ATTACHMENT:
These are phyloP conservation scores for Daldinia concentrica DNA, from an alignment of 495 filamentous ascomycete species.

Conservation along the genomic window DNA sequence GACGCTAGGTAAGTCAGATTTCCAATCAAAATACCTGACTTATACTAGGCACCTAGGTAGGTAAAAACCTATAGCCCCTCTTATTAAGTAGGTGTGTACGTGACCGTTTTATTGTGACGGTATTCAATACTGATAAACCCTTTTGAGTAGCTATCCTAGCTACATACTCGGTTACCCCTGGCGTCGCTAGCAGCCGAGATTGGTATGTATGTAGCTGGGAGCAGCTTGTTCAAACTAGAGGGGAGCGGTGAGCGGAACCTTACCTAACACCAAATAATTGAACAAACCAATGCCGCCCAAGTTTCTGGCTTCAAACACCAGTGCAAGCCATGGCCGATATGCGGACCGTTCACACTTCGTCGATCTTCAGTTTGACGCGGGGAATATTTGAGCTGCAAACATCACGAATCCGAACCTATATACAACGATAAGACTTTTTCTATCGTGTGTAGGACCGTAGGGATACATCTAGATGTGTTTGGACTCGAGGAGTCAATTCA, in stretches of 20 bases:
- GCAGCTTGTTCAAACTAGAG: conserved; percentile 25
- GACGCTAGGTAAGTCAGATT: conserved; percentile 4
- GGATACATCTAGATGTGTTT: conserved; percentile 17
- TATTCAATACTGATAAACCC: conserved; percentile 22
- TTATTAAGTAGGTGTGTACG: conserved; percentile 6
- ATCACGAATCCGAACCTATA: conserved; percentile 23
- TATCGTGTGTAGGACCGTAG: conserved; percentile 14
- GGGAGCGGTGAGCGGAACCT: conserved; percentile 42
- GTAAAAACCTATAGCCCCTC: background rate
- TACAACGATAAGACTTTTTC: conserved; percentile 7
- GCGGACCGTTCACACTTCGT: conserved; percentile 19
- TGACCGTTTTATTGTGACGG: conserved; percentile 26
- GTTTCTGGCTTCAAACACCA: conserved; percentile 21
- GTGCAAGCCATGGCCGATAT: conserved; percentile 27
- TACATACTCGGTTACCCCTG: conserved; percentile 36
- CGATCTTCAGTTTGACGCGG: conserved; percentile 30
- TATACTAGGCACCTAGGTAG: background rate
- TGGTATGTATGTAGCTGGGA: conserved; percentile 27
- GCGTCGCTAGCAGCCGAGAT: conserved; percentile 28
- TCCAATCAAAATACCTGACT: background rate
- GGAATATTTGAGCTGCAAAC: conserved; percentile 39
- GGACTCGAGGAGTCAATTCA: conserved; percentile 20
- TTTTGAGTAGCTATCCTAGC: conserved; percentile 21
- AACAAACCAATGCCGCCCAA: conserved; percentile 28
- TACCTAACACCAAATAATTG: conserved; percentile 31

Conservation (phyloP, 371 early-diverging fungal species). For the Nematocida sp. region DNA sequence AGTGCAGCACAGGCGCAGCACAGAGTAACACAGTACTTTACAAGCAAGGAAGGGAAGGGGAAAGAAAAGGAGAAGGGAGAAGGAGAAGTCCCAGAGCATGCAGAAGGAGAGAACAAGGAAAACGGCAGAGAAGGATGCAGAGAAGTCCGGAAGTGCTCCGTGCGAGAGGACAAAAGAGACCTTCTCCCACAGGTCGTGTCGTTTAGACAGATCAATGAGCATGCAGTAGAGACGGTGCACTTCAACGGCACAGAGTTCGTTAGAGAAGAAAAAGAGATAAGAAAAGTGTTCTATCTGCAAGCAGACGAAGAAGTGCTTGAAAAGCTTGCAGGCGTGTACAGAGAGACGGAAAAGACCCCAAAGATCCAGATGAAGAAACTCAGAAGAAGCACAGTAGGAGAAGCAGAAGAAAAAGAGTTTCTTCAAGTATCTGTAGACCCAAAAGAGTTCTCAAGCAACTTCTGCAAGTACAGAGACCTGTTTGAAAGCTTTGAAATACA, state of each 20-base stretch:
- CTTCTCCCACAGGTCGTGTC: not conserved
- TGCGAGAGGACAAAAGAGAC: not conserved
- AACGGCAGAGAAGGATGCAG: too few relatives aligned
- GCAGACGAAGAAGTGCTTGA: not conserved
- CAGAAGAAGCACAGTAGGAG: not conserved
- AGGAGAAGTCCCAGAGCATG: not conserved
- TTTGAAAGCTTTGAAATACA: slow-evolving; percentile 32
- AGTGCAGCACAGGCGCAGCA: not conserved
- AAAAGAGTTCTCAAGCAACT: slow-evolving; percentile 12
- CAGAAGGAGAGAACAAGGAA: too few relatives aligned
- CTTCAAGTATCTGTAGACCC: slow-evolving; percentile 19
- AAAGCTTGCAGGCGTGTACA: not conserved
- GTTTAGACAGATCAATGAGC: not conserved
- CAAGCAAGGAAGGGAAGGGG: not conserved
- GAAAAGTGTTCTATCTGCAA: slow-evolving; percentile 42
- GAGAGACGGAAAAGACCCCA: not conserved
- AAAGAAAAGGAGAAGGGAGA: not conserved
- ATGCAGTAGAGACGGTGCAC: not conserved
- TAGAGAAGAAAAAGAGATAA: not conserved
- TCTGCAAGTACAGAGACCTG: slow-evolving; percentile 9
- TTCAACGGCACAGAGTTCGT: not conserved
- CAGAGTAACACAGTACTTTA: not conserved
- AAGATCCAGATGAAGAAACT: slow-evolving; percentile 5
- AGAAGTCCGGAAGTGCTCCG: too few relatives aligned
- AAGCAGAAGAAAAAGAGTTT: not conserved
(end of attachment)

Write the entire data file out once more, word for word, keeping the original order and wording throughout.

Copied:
These are phyloP conservation scores for Daldinia concentrica DNA, from an alignment of 495 filamentous ascomycete species.

Conservation along the genomic window DNA sequence GACGCTAGGTAAGTCAGATTTCCAATCAAAATACCTGACTTATACTAGGCACCTAGGTAGGTAAAAACCTATAGCCCCTCTTATTAAGTAGGTGTGTACGTGACCGTTTTATTGTGACGGTATTCAATACTGATAAACCCTTTTGAGTAGCTATCCTAGCTACATACTCGGTTACCCCTGGCGTCGCTAGCAGCCGAGATTGGTATGTATGTAGCTGGGAGCAGCTTGTTCAAACTAGAGGGGAGCGGTGAGCGGAACCTTACCTAACACCAAATAATTGAACAAACCAATGCCGCCCAAGTTTCTGGCTTCAAACACCAGTGCAAGCCATGGCCGATATGCGGACCGTTCACACTTCGTCGATCTTCAGTTTGACGCGGGGAATATTTGAGCTGCAAACATCACGAATCCGAACCTATATACAACGATAAGACTTTTTCTATCGTGTGTAGGACCGTAGGGATACATCTAGATGTGTTTGGACTCGAGGAGTCAATTCA, in stretches of 20 bases:
- GCAGCTTGTTCAAACTAGAG: conserved; percentile 25
- GACGCTAGGTAAGTCAGATT: conserved; percentile 4
- GGATACATCTAGATGTGTTT: conserved; percentile 17
- TATTCAATACTGATAAACCC: conserved; percentile 22
- TTATTAAGTAGGTGTGTACG: conserved; percentile 6
- ATCACGAATCCGAACCTATA: conserved; percentile 23
- TATCGTGTGTAGGACCGTAG: conserved; percentile 14
- GGGAGCGGTGAGCGGAACCT: conserved; percentile 42
- GTAAAAACCTATAGCCCCTC: background rate
- TACAACGATAAGACTTTTTC: conserved; percentile 7
- GCGGACCGTTCACACTTCGT: conserved; percentile 19
- TGACCGTTTTATTGTGACGG: conserved; percentile 26
- GTTTCTGGCTTCAAACACCA: conserved; percentile 21
- GTGCAAGCCATGGCCGATAT: conserved; percentile 27
- TACATACTCGGTTACCCCTG: conserved; percentile 36
- CGATCTTCAGTTTGACGCGG: conserved; percentile 30
- TATACTAGGCACCTAGGTAG: background rate
- TGGTATGTATGTAGCTGGGA: conserved; percentile 27
- GCGTCGCTAGCAGCCGAGAT: conserved; percentile 28
- TCCAATCAAAATACCTGACT: background rate
- GGAATATTTGAGCTGCAAAC: conserved; percentile 39
- GGACTCGAGGAGTCAATTCA: conserved; percentile 20
- TTTTGAGTAGCTATCCTAGC: conserved; percentile 21
- AACAAACCAATGCCGCCCAA: conserved; percentile 28
- TACCTAACACCAAATAATTG: conserved; percentile 31

Conservation (phyloP, 371 early-diverging fungal species). For the Nematocida sp. region DNA sequence AGTGCAGCACAGGCGCAGCACAGAGTAACACAGTACTTTACAAGCAAGGAAGGGAAGGGGAAAGAAAAGGAGAAGGGAGAAGGAGAAGTCCCAGAGCATGCAGAAGGAGAGAACAAGGAAAACGGCAGAGAAGGATGCAGAGAAGTCCGGAAGTGCTCCGTGCGAGAGGACAAAAGAGACCTTCTCCCACAGGTCGTGTCGTTTAGACAGATCAATGAGCATGCAGTAGAGACGGTGCACTTCAACGGCACAGAGTTCGTTAGAGAAGAAAAAGAGATAAGAAAAGTGTTCTATCTGCAAGCAGACGAAGAAGTGCTTGAAAAGCTTGCAGGCGTGTACAGAGAGACGGAAAAGACCCCAAAGATCCAGATGAAGAAACTCAGAAGAAGCACAGTAGGAGAAGCAGAAGAAAAAGAGTTTCTTCAAGTATCTGTAGACCCAAAAGAGTTCTCAAGCAACTTCTGCAAGTACAGAGACCTGTTTGAAAGCTTTGAAATACA, state of each 20-base stretch:
- CTTCTCCCACAGGTCGTGTC: not conserved
- TGCGAGAGGACAAAAGAGAC: not conserved
- AACGGCAGAGAAGGATGCAG: too few relatives aligned
- GCAGACGAAGAAGTGCTTGA: not conserved
- CAGAAGAAGCACAGTAGGAG: not conserved
- AGGAGAAGTCCCAGAGCATG: not conserved
- TTTGAAAGCTTTGAAATACA: slow-evolving; percentile 32
- AGTGCAGCACAGGCGCAGCA: not conserved
- AAAAGAGTTCTCAAGCAACT: slow-evolving; percentile 12
- CAGAAGGAGAGAACAAGGAA: too few relatives aligned
- CTTCAAGTATCTGTAGACCC: slow-evolving; percentile 19
- AAAGCTTGCAGGCGTGTACA: not conserved
- GTTTAGACAGATCAATGAGC: not conserved
- CAAGCAAGGAAGGGAAGGGG: not conserved
- GAAAAGTGTTCTATCTGCAA: slow-evolving; percentile 42
- GAGAGACGGAAAAGACCCCA: not conserved
- AAAGAAAAGGAGAAGGGAGA: not conserved
- ATGCAGTAGAGACGGTGCAC: not conserved
- TAGAGAAGAAAAAGAGATAA: not conserved
- TCTGCAAGTACAGAGACCTG: slow-evolving; percentile 9
- TTCAACGGCACAGAGTTCGT: not conserved
- CAGAGTAACACAGTACTTTA: not conserved
- AAGATCCAGATGAAGAAACT: slow-evolving; percentile 5
- AGAAGTCCGGAAGTGCTCCG: too few relatives aligned
- AAGCAGAAGAAAAAGAGTTT: not conserved